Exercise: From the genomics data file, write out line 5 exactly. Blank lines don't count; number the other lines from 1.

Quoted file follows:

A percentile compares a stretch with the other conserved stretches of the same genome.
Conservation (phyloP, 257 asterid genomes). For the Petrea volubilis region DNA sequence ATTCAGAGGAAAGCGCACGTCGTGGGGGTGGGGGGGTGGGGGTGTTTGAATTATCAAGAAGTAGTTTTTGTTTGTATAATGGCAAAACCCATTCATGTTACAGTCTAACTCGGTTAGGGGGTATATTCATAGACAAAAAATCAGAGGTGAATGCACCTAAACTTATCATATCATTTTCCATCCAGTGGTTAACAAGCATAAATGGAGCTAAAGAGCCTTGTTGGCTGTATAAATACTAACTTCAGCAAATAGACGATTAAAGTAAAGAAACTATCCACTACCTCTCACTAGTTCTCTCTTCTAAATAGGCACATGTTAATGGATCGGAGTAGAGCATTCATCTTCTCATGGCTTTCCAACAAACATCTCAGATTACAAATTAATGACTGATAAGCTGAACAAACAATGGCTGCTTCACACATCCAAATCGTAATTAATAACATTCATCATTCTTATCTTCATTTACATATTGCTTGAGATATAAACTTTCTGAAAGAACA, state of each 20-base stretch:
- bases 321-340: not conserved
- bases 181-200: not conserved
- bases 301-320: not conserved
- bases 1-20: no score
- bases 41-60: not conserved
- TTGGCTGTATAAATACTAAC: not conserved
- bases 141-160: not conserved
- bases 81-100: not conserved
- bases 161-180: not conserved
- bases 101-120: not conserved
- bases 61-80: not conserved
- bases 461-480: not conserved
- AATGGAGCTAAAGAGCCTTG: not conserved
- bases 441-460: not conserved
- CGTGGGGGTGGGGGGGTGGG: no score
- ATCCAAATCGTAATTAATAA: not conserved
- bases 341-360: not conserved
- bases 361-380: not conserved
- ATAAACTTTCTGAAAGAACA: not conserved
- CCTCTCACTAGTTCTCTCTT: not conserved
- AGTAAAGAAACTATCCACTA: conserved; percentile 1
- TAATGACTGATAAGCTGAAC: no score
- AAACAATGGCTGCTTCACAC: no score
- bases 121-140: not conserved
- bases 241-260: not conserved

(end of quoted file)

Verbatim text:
- bases 301-320: not conserved